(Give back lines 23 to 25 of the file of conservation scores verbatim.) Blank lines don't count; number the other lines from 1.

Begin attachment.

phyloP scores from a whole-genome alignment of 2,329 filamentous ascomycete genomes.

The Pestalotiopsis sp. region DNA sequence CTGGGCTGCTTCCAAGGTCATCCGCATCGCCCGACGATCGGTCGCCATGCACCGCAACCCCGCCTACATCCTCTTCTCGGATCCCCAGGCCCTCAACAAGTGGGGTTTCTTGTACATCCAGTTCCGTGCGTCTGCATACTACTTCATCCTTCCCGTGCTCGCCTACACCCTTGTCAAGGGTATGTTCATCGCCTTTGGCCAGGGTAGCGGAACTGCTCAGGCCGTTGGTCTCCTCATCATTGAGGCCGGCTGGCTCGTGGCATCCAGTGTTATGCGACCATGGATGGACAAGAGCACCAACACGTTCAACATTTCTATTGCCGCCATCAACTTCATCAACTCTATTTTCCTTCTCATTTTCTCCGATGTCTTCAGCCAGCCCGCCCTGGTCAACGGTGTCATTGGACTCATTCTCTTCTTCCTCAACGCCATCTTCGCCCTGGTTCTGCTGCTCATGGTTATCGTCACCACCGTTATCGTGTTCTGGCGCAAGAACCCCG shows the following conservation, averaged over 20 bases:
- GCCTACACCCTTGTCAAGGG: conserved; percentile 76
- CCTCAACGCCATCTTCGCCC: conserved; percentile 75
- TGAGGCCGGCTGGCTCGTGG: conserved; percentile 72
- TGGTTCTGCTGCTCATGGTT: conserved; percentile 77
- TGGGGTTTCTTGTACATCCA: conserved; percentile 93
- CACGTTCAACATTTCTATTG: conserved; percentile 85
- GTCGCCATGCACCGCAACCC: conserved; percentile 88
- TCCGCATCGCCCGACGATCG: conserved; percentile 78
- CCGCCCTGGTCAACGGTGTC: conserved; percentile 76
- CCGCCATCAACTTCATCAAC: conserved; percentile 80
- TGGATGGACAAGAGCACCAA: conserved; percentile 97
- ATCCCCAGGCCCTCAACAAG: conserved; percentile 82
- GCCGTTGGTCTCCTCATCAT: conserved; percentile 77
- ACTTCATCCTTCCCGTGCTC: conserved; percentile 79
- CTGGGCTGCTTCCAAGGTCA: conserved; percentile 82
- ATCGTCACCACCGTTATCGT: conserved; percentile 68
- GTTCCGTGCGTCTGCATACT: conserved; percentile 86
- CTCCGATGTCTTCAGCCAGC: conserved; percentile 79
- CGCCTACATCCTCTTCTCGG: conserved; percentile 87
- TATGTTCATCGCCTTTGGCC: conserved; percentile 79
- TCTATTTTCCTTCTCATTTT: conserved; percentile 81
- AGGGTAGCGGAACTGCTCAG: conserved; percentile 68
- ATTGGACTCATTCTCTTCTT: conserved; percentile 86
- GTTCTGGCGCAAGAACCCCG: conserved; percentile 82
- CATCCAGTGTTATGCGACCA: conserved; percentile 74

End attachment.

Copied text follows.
- TCTATTTTCCTTCTCATTTT: conserved; percentile 81
- AGGGTAGCGGAACTGCTCAG: conserved; percentile 68
- ATTGGACTCATTCTCTTCTT: conserved; percentile 86